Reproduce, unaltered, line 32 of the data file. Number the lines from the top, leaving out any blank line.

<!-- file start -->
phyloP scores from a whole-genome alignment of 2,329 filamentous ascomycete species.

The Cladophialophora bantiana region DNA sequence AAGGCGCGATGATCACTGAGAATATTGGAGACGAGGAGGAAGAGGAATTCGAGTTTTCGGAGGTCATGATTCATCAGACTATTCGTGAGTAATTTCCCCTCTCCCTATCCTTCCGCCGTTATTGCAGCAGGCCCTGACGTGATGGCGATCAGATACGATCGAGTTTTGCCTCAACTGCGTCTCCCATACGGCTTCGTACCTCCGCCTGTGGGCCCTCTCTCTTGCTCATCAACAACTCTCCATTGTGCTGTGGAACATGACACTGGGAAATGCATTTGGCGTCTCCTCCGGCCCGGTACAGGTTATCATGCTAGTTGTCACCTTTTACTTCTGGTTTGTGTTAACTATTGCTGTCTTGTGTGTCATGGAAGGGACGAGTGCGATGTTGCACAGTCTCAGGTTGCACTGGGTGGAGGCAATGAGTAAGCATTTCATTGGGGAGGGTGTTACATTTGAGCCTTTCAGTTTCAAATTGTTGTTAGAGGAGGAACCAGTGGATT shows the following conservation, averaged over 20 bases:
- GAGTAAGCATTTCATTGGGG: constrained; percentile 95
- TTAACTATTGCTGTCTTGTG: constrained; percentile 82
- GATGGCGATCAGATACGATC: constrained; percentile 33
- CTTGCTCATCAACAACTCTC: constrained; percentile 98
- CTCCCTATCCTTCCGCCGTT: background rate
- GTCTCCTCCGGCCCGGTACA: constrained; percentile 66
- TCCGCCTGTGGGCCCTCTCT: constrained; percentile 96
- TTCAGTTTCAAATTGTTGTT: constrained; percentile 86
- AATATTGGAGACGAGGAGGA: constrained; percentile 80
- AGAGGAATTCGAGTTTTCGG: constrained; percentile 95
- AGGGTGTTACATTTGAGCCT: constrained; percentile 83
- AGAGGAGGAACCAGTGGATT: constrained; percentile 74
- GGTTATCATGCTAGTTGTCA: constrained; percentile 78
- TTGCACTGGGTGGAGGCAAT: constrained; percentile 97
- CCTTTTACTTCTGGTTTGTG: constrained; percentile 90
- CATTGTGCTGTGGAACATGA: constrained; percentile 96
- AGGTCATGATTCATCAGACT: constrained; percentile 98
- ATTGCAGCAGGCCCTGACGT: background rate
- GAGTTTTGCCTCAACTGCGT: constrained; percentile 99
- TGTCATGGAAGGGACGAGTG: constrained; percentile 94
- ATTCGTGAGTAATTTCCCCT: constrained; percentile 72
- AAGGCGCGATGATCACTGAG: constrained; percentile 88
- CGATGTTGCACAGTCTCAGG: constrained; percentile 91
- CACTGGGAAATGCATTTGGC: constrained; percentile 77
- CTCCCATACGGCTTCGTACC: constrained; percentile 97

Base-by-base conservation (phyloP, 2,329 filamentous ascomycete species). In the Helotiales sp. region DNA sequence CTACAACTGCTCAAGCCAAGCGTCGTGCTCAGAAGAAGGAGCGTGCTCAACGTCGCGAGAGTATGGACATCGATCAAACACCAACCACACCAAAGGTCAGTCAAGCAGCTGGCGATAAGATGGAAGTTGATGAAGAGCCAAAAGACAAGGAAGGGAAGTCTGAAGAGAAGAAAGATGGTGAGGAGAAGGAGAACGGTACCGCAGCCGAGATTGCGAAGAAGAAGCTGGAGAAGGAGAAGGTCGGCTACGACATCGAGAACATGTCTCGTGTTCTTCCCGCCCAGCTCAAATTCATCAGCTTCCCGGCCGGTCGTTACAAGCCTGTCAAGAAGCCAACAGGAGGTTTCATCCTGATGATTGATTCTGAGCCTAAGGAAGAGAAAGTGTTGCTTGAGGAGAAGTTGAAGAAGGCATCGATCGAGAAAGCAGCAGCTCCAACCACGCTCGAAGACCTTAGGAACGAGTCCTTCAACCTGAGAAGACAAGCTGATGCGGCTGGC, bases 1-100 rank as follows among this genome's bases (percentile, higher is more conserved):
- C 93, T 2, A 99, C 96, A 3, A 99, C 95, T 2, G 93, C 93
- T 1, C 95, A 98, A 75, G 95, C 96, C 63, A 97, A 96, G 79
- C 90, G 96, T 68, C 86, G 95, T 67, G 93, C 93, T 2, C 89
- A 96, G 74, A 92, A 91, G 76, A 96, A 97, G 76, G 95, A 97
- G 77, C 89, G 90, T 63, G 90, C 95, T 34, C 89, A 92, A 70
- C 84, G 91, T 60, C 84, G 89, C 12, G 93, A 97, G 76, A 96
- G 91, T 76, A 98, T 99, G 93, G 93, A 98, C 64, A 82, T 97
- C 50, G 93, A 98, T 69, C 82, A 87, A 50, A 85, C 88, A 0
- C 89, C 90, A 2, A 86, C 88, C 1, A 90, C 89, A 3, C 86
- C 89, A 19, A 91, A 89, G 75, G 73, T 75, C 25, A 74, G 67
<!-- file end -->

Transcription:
- A 96, G 74, A 92, A 91, G 76, A 96, A 97, G 76, G 95, A 97